John Oliver rips into “horrifying” patent trolls: Why startups should take notice

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A patent troll is a person or company that doesn’t invent or create anything.

They buy up patents, assert those patents against other companies who are legitimate innovative businesses, and then make their money out of threatening law suits.

Here in Australia, we don’t experience a severity of patent trolling – or not yet anyway.

But in the US, small businesses and startups are under increasing threat.

The UK has also recently opened itself up to increased patent trolling, following the Brexit vote, as the EU’s new Unified Patent Court only covers the territory of participating member states.

This episode of John Oliver’s brilliant ‘Last Week Tonight’ aired over a year ago, but it is still highly relevant, particularly as we continue moving into an era of technological innovation that is ripe for opportunists quick to make a buck.

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  • Ben

    Sure, patent trolling is poor from an innovative perspective but it’s perfectly illegal. The point of a business is to make money, not to save baby whales (leave that to non-profits).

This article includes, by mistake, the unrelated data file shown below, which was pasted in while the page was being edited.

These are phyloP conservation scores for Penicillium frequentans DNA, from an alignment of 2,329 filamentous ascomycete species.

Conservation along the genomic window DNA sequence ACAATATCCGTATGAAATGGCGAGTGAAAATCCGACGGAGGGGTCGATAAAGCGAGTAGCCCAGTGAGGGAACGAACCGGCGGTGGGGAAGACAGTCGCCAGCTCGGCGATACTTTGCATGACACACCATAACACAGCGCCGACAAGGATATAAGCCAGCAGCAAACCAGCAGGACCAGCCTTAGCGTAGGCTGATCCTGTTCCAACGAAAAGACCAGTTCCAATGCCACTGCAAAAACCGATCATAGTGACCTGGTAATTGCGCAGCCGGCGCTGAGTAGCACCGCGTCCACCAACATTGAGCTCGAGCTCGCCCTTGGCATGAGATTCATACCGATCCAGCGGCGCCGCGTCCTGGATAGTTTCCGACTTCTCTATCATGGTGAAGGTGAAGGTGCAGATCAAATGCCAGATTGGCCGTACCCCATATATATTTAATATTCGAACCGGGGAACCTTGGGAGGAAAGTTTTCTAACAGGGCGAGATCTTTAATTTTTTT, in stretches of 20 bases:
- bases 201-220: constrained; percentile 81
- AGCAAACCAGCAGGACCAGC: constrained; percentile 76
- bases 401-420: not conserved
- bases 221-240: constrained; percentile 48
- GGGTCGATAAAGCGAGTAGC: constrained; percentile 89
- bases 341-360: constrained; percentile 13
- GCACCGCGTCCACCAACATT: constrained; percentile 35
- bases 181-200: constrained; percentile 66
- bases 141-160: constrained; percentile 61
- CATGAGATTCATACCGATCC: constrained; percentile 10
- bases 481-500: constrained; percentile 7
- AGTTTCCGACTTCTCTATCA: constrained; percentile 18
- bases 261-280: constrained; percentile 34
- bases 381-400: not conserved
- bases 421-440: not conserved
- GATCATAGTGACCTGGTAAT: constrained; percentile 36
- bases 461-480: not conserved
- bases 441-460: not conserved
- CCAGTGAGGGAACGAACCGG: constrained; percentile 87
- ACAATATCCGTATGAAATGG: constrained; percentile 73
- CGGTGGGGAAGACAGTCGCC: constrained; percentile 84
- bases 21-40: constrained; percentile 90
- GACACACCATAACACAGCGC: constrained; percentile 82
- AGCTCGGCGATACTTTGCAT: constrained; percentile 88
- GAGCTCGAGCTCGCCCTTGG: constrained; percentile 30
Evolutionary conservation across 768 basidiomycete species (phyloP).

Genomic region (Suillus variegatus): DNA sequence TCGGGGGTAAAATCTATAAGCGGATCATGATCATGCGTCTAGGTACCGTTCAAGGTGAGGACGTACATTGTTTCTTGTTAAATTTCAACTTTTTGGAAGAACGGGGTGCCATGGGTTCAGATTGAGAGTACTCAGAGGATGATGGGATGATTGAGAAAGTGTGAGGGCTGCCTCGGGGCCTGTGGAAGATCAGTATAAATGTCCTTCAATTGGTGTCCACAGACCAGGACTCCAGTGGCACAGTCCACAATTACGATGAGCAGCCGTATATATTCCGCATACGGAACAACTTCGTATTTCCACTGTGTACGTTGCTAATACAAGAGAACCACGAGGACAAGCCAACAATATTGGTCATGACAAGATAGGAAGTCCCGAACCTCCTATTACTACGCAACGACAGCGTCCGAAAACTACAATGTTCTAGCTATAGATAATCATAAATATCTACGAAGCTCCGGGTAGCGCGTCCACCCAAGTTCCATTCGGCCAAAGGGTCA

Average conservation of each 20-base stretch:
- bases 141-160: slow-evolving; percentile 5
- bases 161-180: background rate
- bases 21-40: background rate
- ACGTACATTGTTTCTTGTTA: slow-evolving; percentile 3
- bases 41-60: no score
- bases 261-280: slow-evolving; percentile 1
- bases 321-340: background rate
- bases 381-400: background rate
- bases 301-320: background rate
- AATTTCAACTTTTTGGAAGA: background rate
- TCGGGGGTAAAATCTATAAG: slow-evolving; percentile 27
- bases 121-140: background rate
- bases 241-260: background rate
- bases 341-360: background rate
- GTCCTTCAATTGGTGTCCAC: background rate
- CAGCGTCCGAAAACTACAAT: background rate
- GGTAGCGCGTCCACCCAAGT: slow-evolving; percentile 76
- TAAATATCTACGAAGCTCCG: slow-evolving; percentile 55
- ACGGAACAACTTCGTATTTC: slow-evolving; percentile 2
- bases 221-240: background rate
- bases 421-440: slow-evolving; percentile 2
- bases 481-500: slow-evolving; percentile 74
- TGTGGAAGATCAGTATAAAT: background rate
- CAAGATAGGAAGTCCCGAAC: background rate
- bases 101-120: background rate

• Ben

    *legal

  • mrcolj

    The thing all these articles conveniently gloss over is that 1) there is no even widely accepted definition of patent troll, and 2) nearly all experts on the topic say what John Oliver describes is not happening. Let me say that another way, in the patent world, it’s the corporate defense lawyers who have “I”m a bad guy” existential crises and then quit and become plaintiffs working for inventors. Yes, those inventors may sell their technologies, and said sale includes the ownership of the legal rights associated with those technologies. But 99% of the cases John Oliver listed are inventors themselves, who tried to sell to these big companies, but the big companies said “I’m going to steal your idea and there’s nothing you can do about it, because you’re a dirty little nerd working out of his garage and we’re a beloved anchor of silicon valley!” If the inventor so much as files a complaint, the giant companies go and start buying press releases calling the inventor a patent troll. Again, judge after judge says they’ve never seen it, or maybe seen it in 1% of patent cases–it’s only the bad guys who say it’s an epidemic that only their lobbyists can fix. It’s all and only marketing.